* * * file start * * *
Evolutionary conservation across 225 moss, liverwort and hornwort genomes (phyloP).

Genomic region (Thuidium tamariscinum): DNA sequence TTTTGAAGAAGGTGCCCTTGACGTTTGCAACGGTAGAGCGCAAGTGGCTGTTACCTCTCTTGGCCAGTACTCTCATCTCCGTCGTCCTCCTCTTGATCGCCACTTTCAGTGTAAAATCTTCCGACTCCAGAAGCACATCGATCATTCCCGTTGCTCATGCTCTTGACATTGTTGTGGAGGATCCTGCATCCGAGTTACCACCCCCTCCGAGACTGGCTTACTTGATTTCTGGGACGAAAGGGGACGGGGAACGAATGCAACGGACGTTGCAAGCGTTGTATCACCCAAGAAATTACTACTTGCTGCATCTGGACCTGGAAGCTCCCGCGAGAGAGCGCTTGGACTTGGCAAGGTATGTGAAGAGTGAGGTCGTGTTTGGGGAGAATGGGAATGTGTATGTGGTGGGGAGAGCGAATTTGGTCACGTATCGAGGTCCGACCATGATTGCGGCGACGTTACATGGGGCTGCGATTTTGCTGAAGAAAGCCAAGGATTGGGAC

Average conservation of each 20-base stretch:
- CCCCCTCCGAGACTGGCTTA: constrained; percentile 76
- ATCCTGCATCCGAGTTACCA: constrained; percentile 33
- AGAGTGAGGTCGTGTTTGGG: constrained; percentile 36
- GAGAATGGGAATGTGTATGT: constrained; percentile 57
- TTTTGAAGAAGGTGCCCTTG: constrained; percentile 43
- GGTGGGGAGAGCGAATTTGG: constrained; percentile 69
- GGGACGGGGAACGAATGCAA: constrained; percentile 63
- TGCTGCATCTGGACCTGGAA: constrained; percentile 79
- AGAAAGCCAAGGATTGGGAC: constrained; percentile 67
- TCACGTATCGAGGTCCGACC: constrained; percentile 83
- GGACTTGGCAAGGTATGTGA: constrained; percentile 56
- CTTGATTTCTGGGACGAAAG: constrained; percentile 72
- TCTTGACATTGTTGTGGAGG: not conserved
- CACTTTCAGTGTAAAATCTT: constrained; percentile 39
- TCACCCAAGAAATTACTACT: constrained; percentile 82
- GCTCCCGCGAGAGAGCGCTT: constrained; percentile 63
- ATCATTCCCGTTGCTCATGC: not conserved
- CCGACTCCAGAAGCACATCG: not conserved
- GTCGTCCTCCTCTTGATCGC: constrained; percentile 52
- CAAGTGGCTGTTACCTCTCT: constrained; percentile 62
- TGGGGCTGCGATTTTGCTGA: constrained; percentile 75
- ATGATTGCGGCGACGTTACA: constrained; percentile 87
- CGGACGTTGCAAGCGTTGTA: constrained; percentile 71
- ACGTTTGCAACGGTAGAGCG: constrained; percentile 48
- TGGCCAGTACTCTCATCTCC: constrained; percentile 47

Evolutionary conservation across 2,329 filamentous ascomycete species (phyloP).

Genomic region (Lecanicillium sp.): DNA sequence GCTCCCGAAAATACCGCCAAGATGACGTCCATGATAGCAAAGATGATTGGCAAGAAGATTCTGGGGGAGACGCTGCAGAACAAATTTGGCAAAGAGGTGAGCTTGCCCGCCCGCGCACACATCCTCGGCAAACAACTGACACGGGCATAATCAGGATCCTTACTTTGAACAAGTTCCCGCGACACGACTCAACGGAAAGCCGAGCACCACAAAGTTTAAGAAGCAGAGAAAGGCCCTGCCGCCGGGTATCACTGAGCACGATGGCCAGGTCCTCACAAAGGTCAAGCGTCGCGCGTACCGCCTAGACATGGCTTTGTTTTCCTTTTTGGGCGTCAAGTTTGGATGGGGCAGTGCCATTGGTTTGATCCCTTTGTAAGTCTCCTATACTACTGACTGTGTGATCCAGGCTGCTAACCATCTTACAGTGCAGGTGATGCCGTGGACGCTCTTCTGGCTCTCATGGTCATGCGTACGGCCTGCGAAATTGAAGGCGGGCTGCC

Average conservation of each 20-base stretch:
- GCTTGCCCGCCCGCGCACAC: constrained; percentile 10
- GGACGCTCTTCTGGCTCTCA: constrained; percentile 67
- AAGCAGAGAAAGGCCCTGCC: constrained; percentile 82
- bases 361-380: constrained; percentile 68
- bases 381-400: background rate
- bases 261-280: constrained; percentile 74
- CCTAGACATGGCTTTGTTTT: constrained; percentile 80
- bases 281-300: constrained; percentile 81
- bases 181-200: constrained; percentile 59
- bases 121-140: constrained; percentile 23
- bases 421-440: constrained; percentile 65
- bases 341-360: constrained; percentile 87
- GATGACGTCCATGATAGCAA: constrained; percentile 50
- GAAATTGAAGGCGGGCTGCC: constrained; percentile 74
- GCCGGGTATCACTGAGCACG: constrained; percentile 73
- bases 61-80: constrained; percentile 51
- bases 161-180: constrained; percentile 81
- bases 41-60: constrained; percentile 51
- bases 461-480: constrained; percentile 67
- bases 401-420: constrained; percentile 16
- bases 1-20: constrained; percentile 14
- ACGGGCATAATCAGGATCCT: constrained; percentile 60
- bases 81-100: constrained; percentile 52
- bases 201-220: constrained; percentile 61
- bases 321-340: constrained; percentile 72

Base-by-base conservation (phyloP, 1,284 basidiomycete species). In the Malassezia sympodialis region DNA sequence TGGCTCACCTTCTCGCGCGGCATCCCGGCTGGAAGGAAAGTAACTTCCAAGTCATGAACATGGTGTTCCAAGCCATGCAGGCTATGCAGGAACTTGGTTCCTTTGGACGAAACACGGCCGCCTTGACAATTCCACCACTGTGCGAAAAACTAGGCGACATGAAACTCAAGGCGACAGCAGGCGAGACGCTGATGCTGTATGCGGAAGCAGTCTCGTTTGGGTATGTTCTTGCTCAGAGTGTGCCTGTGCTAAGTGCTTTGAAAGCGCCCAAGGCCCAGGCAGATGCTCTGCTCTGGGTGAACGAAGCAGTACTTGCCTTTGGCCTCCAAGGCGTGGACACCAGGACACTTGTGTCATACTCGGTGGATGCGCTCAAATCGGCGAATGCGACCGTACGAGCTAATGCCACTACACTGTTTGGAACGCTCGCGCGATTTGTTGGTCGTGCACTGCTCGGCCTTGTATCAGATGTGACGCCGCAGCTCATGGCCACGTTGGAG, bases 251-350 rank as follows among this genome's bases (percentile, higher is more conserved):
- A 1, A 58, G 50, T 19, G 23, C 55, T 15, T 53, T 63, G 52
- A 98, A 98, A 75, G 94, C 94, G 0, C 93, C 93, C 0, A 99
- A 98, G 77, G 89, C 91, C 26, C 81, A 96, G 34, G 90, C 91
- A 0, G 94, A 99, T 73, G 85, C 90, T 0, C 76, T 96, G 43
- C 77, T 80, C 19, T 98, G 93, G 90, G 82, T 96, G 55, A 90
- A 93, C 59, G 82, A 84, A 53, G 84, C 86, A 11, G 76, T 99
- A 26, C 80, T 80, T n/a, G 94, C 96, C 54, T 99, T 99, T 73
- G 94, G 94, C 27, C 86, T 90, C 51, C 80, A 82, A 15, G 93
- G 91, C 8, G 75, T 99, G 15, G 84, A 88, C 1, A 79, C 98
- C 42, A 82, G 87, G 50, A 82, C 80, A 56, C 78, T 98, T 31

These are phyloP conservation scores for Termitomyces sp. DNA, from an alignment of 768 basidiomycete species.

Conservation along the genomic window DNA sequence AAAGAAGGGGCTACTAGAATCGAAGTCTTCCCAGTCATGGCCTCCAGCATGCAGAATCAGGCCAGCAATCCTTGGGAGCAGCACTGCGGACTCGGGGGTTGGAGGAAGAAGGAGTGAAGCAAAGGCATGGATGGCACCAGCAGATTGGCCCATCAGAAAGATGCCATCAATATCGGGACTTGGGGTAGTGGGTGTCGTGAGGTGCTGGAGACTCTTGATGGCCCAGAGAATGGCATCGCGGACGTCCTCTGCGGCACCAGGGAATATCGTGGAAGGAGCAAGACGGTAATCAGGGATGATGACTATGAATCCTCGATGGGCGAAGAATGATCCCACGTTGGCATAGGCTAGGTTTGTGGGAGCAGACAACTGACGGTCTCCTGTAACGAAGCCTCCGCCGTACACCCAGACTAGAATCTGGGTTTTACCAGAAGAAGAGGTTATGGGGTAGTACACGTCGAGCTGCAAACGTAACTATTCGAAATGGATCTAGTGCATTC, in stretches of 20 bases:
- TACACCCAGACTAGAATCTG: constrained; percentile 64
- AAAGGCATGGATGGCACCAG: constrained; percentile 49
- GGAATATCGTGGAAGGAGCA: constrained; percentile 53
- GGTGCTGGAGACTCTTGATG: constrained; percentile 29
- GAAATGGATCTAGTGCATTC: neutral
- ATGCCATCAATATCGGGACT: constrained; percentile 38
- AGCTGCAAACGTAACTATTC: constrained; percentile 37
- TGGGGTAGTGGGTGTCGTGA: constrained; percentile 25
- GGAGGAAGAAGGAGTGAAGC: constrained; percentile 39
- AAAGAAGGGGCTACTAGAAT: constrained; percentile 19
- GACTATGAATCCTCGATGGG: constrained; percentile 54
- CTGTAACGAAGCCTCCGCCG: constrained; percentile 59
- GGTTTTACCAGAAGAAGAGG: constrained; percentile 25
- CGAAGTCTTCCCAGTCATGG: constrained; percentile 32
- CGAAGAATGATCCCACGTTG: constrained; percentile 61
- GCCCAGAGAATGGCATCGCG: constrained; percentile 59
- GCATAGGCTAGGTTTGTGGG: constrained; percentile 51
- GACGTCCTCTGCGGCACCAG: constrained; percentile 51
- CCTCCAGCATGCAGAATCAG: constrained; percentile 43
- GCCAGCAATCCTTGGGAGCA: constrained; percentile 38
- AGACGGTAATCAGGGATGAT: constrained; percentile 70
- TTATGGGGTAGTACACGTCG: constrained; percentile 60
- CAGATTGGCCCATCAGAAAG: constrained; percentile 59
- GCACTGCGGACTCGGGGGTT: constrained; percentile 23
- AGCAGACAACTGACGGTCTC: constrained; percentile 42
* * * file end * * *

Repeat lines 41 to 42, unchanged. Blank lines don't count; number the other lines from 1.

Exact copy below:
- bases 121-140: constrained; percentile 23
- bases 421-440: constrained; percentile 65